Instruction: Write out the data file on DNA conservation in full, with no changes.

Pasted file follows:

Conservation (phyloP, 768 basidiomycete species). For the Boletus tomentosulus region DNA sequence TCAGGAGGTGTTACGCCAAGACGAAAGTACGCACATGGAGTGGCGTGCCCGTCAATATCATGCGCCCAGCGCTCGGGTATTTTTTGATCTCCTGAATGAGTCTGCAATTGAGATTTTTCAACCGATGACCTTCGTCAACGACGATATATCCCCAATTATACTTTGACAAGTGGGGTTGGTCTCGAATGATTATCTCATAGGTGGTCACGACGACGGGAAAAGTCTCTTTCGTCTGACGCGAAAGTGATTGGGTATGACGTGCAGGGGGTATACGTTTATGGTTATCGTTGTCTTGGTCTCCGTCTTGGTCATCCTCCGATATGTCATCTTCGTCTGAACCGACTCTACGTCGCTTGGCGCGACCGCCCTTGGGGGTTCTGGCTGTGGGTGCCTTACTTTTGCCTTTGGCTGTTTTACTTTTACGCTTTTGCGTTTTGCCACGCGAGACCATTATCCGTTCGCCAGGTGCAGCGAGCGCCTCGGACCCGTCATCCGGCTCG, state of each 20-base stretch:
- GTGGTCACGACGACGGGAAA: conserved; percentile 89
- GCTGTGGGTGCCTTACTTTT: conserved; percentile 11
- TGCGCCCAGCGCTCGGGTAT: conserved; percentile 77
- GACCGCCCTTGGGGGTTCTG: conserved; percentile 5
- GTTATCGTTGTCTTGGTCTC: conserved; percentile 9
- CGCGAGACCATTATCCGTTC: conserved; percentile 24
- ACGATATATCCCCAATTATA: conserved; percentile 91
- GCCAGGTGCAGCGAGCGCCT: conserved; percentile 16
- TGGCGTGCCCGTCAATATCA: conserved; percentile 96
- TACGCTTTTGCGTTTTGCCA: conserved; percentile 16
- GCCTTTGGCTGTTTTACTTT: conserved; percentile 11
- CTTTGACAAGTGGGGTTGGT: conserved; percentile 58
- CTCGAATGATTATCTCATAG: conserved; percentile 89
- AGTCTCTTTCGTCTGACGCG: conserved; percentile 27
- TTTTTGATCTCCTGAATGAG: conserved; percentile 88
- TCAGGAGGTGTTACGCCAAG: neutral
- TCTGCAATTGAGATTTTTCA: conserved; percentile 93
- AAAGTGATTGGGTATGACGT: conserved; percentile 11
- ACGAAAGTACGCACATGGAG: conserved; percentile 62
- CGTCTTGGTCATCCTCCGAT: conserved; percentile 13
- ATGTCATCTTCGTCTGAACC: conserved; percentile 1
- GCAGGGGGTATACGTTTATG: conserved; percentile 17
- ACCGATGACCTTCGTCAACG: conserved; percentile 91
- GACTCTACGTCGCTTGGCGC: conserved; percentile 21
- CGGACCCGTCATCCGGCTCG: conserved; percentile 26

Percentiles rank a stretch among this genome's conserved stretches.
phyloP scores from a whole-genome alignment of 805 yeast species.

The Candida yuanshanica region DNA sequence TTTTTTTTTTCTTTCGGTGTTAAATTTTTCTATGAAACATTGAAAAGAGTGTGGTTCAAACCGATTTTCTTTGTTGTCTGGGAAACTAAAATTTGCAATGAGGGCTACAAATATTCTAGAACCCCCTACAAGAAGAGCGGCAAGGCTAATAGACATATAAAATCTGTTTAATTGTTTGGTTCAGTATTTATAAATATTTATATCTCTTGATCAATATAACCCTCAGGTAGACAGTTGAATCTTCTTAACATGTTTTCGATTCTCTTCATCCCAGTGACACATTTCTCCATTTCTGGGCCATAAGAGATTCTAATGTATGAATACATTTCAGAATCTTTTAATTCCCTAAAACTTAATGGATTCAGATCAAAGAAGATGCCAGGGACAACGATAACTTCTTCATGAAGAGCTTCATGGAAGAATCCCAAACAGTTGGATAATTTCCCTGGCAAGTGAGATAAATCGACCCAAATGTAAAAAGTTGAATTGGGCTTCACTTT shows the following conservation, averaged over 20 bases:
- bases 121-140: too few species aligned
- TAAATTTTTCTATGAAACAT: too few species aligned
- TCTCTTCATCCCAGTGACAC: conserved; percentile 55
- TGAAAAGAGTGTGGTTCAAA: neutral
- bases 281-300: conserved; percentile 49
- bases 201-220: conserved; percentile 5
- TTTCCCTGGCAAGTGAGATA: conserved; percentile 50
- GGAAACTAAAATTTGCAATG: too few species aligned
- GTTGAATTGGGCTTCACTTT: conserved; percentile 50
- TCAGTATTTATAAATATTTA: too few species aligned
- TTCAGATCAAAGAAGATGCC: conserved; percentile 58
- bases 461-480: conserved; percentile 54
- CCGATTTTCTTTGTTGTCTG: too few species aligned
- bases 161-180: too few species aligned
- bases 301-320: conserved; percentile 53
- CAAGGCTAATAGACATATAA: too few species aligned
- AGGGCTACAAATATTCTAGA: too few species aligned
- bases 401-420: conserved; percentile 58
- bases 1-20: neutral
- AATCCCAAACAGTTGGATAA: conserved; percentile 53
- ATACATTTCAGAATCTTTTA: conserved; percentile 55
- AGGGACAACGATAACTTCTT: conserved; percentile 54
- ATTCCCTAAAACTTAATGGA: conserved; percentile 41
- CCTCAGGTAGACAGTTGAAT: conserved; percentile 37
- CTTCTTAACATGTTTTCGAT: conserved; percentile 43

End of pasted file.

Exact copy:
Conservation (phyloP, 768 basidiomycete species). For the Boletus tomentosulus region DNA sequence TCAGGAGGTGTTACGCCAAGACGAAAGTACGCACATGGAGTGGCGTGCCCGTCAATATCATGCGCCCAGCGCTCGGGTATTTTTTGATCTCCTGAATGAGTCTGCAATTGAGATTTTTCAACCGATGACCTTCGTCAACGACGATATATCCCCAATTATACTTTGACAAGTGGGGTTGGTCTCGAATGATTATCTCATAGGTGGTCACGACGACGGGAAAAGTCTCTTTCGTCTGACGCGAAAGTGATTGGGTATGACGTGCAGGGGGTATACGTTTATGGTTATCGTTGTCTTGGTCTCCGTCTTGGTCATCCTCCGATATGTCATCTTCGTCTGAACCGACTCTACGTCGCTTGGCGCGACCGCCCTTGGGGGTTCTGGCTGTGGGTGCCTTACTTTTGCCTTTGGCTGTTTTACTTTTACGCTTTTGCGTTTTGCCACGCGAGACCATTATCCGTTCGCCAGGTGCAGCGAGCGCCTCGGACCCGTCATCCGGCTCG, state of each 20-base stretch:
- GTGGTCACGACGACGGGAAA: conserved; percentile 89
- GCTGTGGGTGCCTTACTTTT: conserved; percentile 11
- TGCGCCCAGCGCTCGGGTAT: conserved; percentile 77
- GACCGCCCTTGGGGGTTCTG: conserved; percentile 5
- GTTATCGTTGTCTTGGTCTC: conserved; percentile 9
- CGCGAGACCATTATCCGTTC: conserved; percentile 24
- ACGATATATCCCCAATTATA: conserved; percentile 91
- GCCAGGTGCAGCGAGCGCCT: conserved; percentile 16
- TGGCGTGCCCGTCAATATCA: conserved; percentile 96
- TACGCTTTTGCGTTTTGCCA: conserved; percentile 16
- GCCTTTGGCTGTTTTACTTT: conserved; percentile 11
- CTTTGACAAGTGGGGTTGGT: conserved; percentile 58
- CTCGAATGATTATCTCATAG: conserved; percentile 89
- AGTCTCTTTCGTCTGACGCG: conserved; percentile 27
- TTTTTGATCTCCTGAATGAG: conserved; percentile 88
- TCAGGAGGTGTTACGCCAAG: neutral
- TCTGCAATTGAGATTTTTCA: conserved; percentile 93
- AAAGTGATTGGGTATGACGT: conserved; percentile 11
- ACGAAAGTACGCACATGGAG: conserved; percentile 62
- CGTCTTGGTCATCCTCCGAT: conserved; percentile 13
- ATGTCATCTTCGTCTGAACC: conserved; percentile 1
- GCAGGGGGTATACGTTTATG: conserved; percentile 17
- ACCGATGACCTTCGTCAACG: conserved; percentile 91
- GACTCTACGTCGCTTGGCGC: conserved; percentile 21
- CGGACCCGTCATCCGGCTCG: conserved; percentile 26

Percentiles rank a stretch among this genome's conserved stretches.
phyloP scores from a whole-genome alignment of 805 yeast species.

The Candida yuanshanica region DNA sequence TTTTTTTTTTCTTTCGGTGTTAAATTTTTCTATGAAACATTGAAAAGAGTGTGGTTCAAACCGATTTTCTTTGTTGTCTGGGAAACTAAAATTTGCAATGAGGGCTACAAATATTCTAGAACCCCCTACAAGAAGAGCGGCAAGGCTAATAGACATATAAAATCTGTTTAATTGTTTGGTTCAGTATTTATAAATATTTATATCTCTTGATCAATATAACCCTCAGGTAGACAGTTGAATCTTCTTAACATGTTTTCGATTCTCTTCATCCCAGTGACACATTTCTCCATTTCTGGGCCATAAGAGATTCTAATGTATGAATACATTTCAGAATCTTTTAATTCCCTAAAACTTAATGGATTCAGATCAAAGAAGATGCCAGGGACAACGATAACTTCTTCATGAAGAGCTTCATGGAAGAATCCCAAACAGTTGGATAATTTCCCTGGCAAGTGAGATAAATCGACCCAAATGTAAAAAGTTGAATTGGGCTTCACTTT shows the following conservation, averaged over 20 bases:
- bases 121-140: too few species aligned
- TAAATTTTTCTATGAAACAT: too few species aligned
- TCTCTTCATCCCAGTGACAC: conserved; percentile 55
- TGAAAAGAGTGTGGTTCAAA: neutral
- bases 281-300: conserved; percentile 49
- bases 201-220: conserved; percentile 5
- TTTCCCTGGCAAGTGAGATA: conserved; percentile 50
- GGAAACTAAAATTTGCAATG: too few species aligned
- GTTGAATTGGGCTTCACTTT: conserved; percentile 50
- TCAGTATTTATAAATATTTA: too few species aligned
- TTCAGATCAAAGAAGATGCC: conserved; percentile 58
- bases 461-480: conserved; percentile 54
- CCGATTTTCTTTGTTGTCTG: too few species aligned
- bases 161-180: too few species aligned
- bases 301-320: conserved; percentile 53
- CAAGGCTAATAGACATATAA: too few species aligned
- AGGGCTACAAATATTCTAGA: too few species aligned
- bases 401-420: conserved; percentile 58
- bases 1-20: neutral
- AATCCCAAACAGTTGGATAA: conserved; percentile 53
- ATACATTTCAGAATCTTTTA: conserved; percentile 55
- AGGGACAACGATAACTTCTT: conserved; percentile 54
- ATTCCCTAAAACTTAATGGA: conserved; percentile 41
- CCTCAGGTAGACAGTTGAAT: conserved; percentile 37
- CTTCTTAACATGTTTTCGAT: conserved; percentile 43